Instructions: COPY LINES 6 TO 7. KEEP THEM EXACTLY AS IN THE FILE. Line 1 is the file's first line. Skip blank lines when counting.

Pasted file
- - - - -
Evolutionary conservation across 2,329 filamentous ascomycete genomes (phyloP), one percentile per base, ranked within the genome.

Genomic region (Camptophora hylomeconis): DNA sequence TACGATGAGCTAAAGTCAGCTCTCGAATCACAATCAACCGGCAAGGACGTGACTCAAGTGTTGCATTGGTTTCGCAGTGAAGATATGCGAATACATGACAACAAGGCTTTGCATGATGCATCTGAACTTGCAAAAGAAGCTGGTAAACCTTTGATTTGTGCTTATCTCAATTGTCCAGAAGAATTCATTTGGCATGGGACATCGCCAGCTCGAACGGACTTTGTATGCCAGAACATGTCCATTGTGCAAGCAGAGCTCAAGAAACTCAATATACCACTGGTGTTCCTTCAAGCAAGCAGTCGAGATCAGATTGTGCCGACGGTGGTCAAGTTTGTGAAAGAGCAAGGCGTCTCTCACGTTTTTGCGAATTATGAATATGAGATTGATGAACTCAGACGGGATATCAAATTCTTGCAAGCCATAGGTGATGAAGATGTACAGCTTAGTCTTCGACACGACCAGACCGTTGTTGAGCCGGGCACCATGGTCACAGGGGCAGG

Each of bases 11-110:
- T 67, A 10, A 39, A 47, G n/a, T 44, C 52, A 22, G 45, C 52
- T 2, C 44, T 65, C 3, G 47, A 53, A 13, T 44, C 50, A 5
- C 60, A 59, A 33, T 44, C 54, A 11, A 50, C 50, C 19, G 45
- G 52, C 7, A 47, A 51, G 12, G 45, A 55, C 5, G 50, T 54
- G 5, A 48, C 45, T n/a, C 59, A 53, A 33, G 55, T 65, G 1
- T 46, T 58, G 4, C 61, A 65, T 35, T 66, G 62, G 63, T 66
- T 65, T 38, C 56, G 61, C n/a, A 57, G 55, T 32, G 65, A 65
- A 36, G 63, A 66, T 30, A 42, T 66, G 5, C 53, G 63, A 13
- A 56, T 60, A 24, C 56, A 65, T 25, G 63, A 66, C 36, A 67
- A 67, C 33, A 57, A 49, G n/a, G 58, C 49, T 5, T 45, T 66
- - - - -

- C 60, A 59, A 33, T 44, C 54, A 11, A 50, C 50, C 19, G 45
- G 52, C 7, A 47, A 51, G 12, G 45, A 55, C 5, G 50, T 54